Living here in Portland, we rejoice in the summertime! The rain and gray skies are FINALLY gone; we can go outside and enjoy the lovely summer air. We can also gain the Vitamin D from the sun that we have been missing for nearly 9 months. That summer sun and warm air feels so good. Summer makes it easier to drive, hike, go to the beach, camp, take vacations, eat on patios, and so much more!
It all sounds so delightful! But then, we realize, global warming is real and the regular 80 degree summers turn into 95 and 100 degree summer days. We then retreat to indoors, where we have already been September through May. Sure, there were only about 2 weeks this year where the heat was almost unbearable (and AC units sold out daily at places like Home Depot and Fred Meyer). Yet that feeling of “I just want to sit on my couch in a bathing suit, in front of the AC, and do nothing” felt like it was more intense this summer.
Many people in the Pacific Northwest are diagnosed every year with Seasonal Affective Disorder, or SAD. This is due to the winter air, rainy weather, less sunshine, and shorter days. People may start to see their moods becoming more depressed and this can affect relationships, jobs, and more. Usually, summer is not the typical time to be diagnosed with SAD.
However, I am originally from Las Vegas, Nevada, where temperatures of upwards to 115 degrees (or more) are pretty devastating, and unfortunately, pretty normal. People become depressed, angry, and irritable; they don’t want to leave their house or see friends and family because it feels so hot to do almost anything. Even getting into the car is an achievement because the inside of a car is about an average of 45 degrees hotter. The metal seatbelt will inevitably burn you, and the AC takes longer than expected to actually get cool. I believe that diagnosing Seasonal Affective Disorder in the summer is very real.
While Portland may not have temperatures over 105 degrees, and while you, yourself, may not have the diagnosis of Seasonal Affective Disorder, summer is still difficult. This last month has been much hotter than usual, according to many weather data reports and the obvious happening of global warming.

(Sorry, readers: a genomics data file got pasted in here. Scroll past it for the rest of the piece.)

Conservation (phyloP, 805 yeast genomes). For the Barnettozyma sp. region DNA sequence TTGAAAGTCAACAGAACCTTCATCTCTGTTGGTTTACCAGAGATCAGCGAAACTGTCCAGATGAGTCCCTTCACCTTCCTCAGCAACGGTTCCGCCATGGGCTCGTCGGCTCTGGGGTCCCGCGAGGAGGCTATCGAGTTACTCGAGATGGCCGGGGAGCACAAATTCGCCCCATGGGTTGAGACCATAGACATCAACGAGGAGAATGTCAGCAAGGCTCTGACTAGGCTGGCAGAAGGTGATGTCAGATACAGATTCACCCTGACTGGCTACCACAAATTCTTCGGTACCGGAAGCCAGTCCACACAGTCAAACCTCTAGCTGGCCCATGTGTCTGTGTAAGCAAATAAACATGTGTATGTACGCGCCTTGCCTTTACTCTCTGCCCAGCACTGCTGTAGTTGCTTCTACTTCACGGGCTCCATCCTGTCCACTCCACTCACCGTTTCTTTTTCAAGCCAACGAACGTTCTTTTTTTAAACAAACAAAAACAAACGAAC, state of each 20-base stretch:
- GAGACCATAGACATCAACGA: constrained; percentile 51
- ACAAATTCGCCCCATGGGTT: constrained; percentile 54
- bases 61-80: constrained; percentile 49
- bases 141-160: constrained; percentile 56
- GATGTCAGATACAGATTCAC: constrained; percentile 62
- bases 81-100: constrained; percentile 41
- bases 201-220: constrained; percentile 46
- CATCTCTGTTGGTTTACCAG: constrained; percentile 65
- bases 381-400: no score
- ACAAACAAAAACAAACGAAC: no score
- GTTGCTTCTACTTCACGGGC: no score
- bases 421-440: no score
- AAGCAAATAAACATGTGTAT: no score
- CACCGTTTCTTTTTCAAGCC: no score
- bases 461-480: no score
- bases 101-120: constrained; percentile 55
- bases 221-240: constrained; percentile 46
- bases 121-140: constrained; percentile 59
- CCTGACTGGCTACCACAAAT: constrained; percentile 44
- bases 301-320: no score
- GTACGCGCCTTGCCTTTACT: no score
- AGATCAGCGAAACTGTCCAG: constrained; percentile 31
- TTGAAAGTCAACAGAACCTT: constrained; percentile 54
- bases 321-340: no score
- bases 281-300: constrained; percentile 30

Many of us get very frustrated and angry in the heat. Here are some ideas to keep your emotions and behaviors in check:
- Breathing exercises and cooling off body temperature before going outside
- Recognizing when you are hot and trying to cool off before conversations with anyone
- Use I statements (I am hot, I feel frustrated, I hate this weather, I need ice)
- Taking a time out and finding somewhere cool to cool off (no pun intended)
- Ask yourself, “Am I mad at this person/event? Or am I just really hot and annoyed that I am hot and annoyed?”
Maybe you're thinking, I don't feel anger or depression in the heat, but my coping skills are unavailable because going outside and practicing my hobbies is too difficult. Try some of these ideas:
- If you like sports, try indoor sports, and always stay even more hydrated in summer
- Take a class - indoor classes such as art and music (Tualatin summer camps for kids, also!)
- Stay indoors to explore - the movie or stage theater, the library, museums, etc.
- Take it to the beach! There are tons of lakes, rivers, and coastal space around and outside of Portland! The Columbia River, Trillium Lake, and the Coast!
- Try some new recipes that include cold food, cold drinks, or frozen ingredients
What are some ideas you have to cool off your anger or your body?
Counseling for depression and anxiety, whether it be due to summer or not, can help anyone and everyone! Please contact me if you liked what you read here and would like to set up a consultation and appointments. Good luck, you can do it!
*** Please always remember to NEVER leave kids or animals in hot cars! Cracked windows do NOT help. Always take them with you!
Gianna Russo-Mitma, M.S., Licensed Marriage & Family Therapist Intern
(702) 706-1811 - Practicing in Portland, OR